I'm attempting to deploy a new permission and granting in a single update.

I have custom.module which defines a new permission with hook_permission:

function custom_booking_permission() {
  return array(
    'custom allow registration' => array(
      'title' => t('Fill out Registration Form'),
      'description' => t('Allows a user to register their online account.'),

And then in the custom.install in hook_update_n:

function custom_booking_update_7002() {
  user_role_grant_permissions(DRUPAL_ANONYMOUS_RID, array('custom allow registration'));

The problem is that when I deploy this code and run drush updb -y in my script, I get this error:

SQLSTATE[23000]: Integrity constraint violation: 1048 Column 'module' cannot be null [error]

Which as I understand it is because Drupal has yet to recognise the new permission in hook_permission.

I have other aspects to the update script such as enabling modules and reverting features, and then running drush updb later in the script works fine. However I've always believed that drush updb should be as early as possible. Maybe I just need to be more flexible.

Alternatively I was thinking about either an SQL insert to avoid the grant permission validation, or running a drush php-eval later in the deployment script separate from drush updb. Both strike me as undesirable.

1 Answer 1


The only reason Drupal would not know of the new permission is because it hasn't yet registered your hook. This would only happens after a cache clear.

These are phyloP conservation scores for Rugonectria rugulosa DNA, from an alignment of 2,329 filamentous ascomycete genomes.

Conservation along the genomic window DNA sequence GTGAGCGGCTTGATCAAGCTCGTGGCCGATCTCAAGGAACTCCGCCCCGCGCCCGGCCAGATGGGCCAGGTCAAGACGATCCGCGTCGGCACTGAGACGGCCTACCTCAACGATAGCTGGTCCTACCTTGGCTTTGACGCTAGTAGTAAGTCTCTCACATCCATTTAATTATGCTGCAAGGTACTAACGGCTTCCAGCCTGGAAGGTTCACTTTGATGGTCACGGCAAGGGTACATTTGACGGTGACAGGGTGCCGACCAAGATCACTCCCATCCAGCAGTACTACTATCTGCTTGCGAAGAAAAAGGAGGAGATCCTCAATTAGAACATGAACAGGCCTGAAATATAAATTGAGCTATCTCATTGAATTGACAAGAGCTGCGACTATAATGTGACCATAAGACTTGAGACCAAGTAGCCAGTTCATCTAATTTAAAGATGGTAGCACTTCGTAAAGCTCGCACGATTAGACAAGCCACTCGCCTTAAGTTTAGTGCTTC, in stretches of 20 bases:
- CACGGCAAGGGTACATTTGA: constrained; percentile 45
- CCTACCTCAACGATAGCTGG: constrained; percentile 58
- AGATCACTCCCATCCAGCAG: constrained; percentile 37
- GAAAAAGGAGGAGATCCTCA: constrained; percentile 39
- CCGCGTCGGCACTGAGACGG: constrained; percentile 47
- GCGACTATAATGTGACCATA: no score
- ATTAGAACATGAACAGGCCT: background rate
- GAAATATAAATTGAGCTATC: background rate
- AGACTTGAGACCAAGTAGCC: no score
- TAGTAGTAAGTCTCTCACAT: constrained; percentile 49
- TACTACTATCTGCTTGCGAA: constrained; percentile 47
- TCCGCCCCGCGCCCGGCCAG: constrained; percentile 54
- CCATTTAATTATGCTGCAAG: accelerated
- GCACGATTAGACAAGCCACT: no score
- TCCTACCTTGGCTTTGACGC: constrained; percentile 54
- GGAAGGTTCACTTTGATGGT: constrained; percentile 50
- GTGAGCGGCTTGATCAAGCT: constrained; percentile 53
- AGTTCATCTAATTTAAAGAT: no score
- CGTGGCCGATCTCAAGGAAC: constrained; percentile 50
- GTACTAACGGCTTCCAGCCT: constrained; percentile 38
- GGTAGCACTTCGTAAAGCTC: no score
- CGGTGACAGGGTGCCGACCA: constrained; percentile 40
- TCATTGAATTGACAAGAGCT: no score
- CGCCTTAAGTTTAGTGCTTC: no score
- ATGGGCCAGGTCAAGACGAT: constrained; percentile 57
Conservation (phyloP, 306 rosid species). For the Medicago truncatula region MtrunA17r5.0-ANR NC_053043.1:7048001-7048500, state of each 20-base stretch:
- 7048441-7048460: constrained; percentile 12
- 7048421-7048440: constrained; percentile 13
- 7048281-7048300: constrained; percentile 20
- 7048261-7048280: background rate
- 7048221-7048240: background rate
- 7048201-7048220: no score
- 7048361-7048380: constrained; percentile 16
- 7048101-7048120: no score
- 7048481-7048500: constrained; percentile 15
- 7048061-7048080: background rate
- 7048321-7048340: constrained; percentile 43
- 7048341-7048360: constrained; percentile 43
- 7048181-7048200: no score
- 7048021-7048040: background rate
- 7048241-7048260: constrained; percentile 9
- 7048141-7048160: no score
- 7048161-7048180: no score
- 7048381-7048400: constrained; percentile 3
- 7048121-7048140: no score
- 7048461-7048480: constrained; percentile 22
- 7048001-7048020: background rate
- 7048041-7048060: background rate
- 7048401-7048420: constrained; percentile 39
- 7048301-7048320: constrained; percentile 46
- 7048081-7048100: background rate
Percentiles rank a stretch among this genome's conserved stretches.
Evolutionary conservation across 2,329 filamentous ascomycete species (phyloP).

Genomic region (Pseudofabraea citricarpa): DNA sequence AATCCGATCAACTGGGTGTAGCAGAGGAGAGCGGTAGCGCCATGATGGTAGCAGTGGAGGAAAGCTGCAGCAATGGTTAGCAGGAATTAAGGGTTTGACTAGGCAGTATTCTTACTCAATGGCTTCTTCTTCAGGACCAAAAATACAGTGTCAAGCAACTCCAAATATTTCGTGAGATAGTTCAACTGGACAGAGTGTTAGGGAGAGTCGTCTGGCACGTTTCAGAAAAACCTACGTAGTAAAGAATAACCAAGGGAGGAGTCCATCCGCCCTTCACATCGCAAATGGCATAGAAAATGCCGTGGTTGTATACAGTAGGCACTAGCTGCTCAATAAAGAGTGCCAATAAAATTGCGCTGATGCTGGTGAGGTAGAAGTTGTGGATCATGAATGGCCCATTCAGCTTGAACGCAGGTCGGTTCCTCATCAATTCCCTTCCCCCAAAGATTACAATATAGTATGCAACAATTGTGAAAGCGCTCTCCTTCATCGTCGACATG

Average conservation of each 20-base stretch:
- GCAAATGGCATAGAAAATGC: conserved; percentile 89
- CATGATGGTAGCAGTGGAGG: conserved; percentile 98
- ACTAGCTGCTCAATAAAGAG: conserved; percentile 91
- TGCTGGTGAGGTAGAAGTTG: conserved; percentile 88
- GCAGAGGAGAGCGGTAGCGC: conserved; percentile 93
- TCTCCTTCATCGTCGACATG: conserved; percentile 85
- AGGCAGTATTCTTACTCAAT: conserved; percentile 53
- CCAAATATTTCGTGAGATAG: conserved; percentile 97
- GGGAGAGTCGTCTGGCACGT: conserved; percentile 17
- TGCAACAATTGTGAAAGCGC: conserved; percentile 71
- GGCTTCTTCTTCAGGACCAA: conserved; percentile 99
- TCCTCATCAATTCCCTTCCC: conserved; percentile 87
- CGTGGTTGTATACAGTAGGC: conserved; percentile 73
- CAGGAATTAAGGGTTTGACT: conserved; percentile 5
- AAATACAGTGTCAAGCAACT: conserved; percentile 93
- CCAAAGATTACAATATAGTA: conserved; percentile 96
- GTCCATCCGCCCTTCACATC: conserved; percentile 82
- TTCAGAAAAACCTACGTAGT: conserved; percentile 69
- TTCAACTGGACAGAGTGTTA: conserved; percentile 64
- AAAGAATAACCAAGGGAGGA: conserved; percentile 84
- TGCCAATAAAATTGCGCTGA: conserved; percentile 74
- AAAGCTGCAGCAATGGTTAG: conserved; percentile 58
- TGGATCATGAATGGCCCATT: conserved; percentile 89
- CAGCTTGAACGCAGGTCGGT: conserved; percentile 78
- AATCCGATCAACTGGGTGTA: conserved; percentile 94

I would not advise to run a full cache clear before an update (as that might well invoke code that will expect the update to have been run already). Maybe you could get away with clearing the cache of hooks in module_implements. You could call this in your hook_update_N before setting the role:

module_implements('permission', FALSE, TRUE);

But even that feels a bit risky ; it is best not to interfere with the way things run, you might end up with debugging headaches.

Otherwise I don't think there is a perfect solution. Drupal just doesn't have a 'post-update' style hook. You could implement such a hook yourself (maybe using a variable_get/set and hook_init ; or as a drush script as you suggest), however this feels like a complicated way to do what could otherwise be done with a simple SQL query.

If you know your target uses an SQL database, then I think that, while not entirely satisfying, the SQL insert statement is the simplest solution.

  • Yeah as I thought. SQL insert is probably the least convoluted. It's just un-Drupal in a way. Thanks!
    – DanH
    Jan 14, 2014 at 2:23

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